• Question: How did life start out?

    Asked by Bethany is @home! on 18 May 2020.
    • Photo: Aruna Chandrasekar

      Aruna Chandrasekar answered on 18 May 2020:

      Life, in General, started with the Big Bang. We do not know anything about life before that.

    • Photo: Simon Spichak

      Simon Spichak answered on 18 May 2020:

      Hi Bethany! Great question! There is a lot of evidence that life could have formed spontaneously from different molecules, chemicals and compounds coming together at just the right time! We may never know for sure but our best guesses come from replicating the conditions of the Earth billions of years ago in the lab to study how it may have come about. All living things have genetic material and these are building blocks for life. Scientists have shown that under the right conditions, with the material available on Earth billions of years ago, this material can form spontaneously. Eventually, some lipids may have formed some bags (primitive cell walls) around the molecules that contain what we need to make genetic instructions. By chance, some of these molecules were able to replicate themselves – creating life. Of course these are just from laboratory experiments, we may never know exactly how life started out!

    • Photo: Achim Schmalenberger

      Achim Schmalenberger answered on 18 May 2020:

      Hi Bethany,
      this question is going around for as long as we can ask questions. We still don’t have a definite answer but there are a number of credible theories about how life started. One of them is the so-called primordial soup, which is one of the least likely ones but also one of the older hypotheses. It stated that if you chuck all the needed building blocks into one place and leave them there for long enough, something is going to fall in place. In this case the building blocks of life. This was not very convincing though. The other hypothesis is that life started from meteorites. However, this would mean that we just pass on the question as then we would have to ask how this developed outside our solar system. In my opinion, the most likely way how life started out is near chemical gradients such as underwater smokers. let me explain. We know that for life to form we need certain things, we need to have an enclosed bubble that we know now is a cell, we need certain molecules to make this first cell and we need ingredients to produce things like proteins and nucleic acids. The energy to produce such things needs to come from chemical gradients that we can see close to these underwater smokers. At that time there was no photosynthesis, so the first life forms were what we call chemoautotrophs, they generated energy from chemicals. Now, some of the ingredients needed may have come indeed from outer space. For instance water on earth has come from comets. There may be also a few ingredients in these comets and meteorites that helped to form the first molecules like basic proteins and nucleic acids. This form of life would have been developing on earth for over a billion years before we would have organisms similar to bacteria as we know them now and would have started doing photosynthesis It would take a few more billion years before bacteria would have passed on this ability to what we now know to be plants.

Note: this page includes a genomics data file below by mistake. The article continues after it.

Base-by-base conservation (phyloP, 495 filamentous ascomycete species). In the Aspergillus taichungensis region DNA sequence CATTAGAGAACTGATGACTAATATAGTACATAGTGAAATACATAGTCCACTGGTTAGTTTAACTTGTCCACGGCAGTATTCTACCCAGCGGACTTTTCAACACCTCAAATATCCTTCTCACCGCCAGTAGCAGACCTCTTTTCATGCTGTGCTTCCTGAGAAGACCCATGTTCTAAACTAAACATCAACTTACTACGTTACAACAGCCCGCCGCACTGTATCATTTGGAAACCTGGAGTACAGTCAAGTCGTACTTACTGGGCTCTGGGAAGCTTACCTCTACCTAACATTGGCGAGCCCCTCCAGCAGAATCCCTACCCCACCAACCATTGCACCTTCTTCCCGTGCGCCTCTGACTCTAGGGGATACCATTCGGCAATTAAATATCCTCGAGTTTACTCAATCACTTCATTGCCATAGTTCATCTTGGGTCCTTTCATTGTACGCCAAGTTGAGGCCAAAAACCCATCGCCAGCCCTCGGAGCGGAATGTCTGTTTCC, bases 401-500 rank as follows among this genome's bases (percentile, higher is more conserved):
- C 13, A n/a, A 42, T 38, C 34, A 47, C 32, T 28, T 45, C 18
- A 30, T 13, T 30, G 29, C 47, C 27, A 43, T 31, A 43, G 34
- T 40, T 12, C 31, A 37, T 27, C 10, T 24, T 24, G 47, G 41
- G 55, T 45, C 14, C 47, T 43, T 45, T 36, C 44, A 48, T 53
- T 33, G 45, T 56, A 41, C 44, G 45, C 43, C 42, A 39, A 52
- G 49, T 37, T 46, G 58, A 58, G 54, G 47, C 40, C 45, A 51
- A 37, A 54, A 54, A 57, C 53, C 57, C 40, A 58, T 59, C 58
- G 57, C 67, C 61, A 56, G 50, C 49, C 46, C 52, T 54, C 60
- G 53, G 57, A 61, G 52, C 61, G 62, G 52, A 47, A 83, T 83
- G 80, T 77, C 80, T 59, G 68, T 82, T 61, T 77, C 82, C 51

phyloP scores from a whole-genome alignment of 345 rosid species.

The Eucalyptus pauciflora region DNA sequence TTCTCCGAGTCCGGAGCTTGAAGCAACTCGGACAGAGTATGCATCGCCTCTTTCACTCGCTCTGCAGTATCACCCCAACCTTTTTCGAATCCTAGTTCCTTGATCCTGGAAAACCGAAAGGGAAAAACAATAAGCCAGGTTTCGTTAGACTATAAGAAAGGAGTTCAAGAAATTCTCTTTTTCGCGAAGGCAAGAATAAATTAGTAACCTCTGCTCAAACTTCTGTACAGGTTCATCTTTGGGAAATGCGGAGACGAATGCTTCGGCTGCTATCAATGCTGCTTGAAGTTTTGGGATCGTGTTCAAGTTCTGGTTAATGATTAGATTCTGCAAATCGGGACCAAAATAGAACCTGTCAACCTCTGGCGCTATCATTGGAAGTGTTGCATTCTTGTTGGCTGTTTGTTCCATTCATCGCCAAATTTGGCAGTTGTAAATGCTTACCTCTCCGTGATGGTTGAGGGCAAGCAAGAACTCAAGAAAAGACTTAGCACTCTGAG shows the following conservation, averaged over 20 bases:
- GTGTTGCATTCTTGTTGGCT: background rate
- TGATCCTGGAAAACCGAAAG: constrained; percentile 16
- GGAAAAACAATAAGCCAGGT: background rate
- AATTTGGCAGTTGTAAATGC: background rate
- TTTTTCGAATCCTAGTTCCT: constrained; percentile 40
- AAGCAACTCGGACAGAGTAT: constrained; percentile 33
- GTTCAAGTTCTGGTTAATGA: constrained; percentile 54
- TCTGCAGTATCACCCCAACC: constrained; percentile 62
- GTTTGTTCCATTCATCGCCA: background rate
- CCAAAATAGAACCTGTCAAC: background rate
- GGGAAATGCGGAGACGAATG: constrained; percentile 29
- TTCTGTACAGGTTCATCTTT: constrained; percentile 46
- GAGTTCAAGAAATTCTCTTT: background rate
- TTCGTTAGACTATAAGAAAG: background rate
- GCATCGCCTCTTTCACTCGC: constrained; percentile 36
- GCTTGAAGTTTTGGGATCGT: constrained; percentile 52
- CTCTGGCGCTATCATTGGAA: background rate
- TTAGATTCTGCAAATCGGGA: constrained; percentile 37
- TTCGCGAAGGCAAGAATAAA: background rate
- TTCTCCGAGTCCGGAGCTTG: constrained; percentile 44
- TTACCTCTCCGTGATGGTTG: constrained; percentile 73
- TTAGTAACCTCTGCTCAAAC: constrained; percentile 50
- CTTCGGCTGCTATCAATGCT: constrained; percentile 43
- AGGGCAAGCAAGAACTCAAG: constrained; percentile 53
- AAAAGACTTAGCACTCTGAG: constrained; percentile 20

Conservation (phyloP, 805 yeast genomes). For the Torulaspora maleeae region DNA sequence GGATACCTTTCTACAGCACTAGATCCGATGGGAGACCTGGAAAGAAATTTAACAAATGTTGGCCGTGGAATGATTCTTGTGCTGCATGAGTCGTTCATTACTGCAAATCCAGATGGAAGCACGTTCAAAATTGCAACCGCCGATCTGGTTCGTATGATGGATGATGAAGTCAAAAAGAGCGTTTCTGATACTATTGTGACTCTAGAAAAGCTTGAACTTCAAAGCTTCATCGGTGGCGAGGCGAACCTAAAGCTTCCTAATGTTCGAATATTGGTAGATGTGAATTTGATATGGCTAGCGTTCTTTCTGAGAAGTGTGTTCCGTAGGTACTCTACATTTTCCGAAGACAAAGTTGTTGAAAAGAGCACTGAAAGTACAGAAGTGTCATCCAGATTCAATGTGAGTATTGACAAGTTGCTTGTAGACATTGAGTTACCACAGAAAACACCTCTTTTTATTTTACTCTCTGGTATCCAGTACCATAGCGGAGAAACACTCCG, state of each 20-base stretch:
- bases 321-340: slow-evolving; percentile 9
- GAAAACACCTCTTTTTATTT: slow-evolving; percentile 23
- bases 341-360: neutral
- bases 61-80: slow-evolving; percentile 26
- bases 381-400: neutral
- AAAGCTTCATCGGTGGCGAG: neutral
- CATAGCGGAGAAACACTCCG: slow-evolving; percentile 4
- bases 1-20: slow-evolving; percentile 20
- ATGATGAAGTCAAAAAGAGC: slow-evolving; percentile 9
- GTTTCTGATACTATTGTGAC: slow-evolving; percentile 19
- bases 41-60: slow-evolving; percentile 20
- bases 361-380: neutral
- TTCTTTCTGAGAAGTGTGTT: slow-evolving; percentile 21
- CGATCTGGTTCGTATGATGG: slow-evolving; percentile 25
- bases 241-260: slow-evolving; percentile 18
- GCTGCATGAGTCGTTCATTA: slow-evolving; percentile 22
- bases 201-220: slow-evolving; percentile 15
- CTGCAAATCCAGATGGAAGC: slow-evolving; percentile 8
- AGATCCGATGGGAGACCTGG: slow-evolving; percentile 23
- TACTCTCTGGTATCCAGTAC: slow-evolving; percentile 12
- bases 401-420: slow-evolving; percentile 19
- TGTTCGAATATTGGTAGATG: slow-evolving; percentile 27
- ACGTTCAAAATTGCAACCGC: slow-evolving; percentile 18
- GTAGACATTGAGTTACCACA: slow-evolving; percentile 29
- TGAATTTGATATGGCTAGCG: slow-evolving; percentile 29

• Photo: Aisling Ryan

      Aisling Ryan answered on 19 May 2020:

      No one is entirely sure, but there are a lot of possibilities that different scientists have suggested! The one that sticks with me the most is the evolution of cells. In short, animals (including humans) have different types of cells than bacteria or plants. Bacteria cells are called prokaryotic (pronounced pro-kaar-e-ot-ic) and animal and plant cells are eukaryotic (you-kaar-e-ot-ic).
      Many scientists believed that more simple prokaryotic cells evolved into eukaryotic cells. You can think of prokaryotic cells as a simple blue circle, but eukaryoic cells are multicoloured with a really cool design!
      At the very beginning these first animals were very simple and lived in the ocean. As time went on this population of simple animals could evolve into more complex animals, but the evolution happens so slowly that nobody notices it happening. It could start with a new trait like hunting to get food. Maybe the sea creature needs to swim fast or blend into something to escape a predator, so this population of sea creatures will evolve to have perhaps bigger fins or become a colour that is maybe the same as sand so a bigger sea creature won’t see them and eat them!
      Eventually these sea animals evolved to be able to breathe above water, and lots of them moved onto land. From this more animals evolved from the land animals and no longer had the ability to live in water. It took billions of years, but eventually humans evolved from primate animals such as gorillas or apes, and now here we are!
      Hope this makes sense! 🙂

    • Photo: Fiona Malone

      Fiona Malone answered on 21 May 2020:

      With a big BANG!

    • Photo: Roisin Jones

      Roisin Jones answered on 29 May 2020:

      There are some great answers to this already, so I’m not going to elaborate, just say that the phrase ‘primordial soup’ is one of my favourites, it’s so evocative!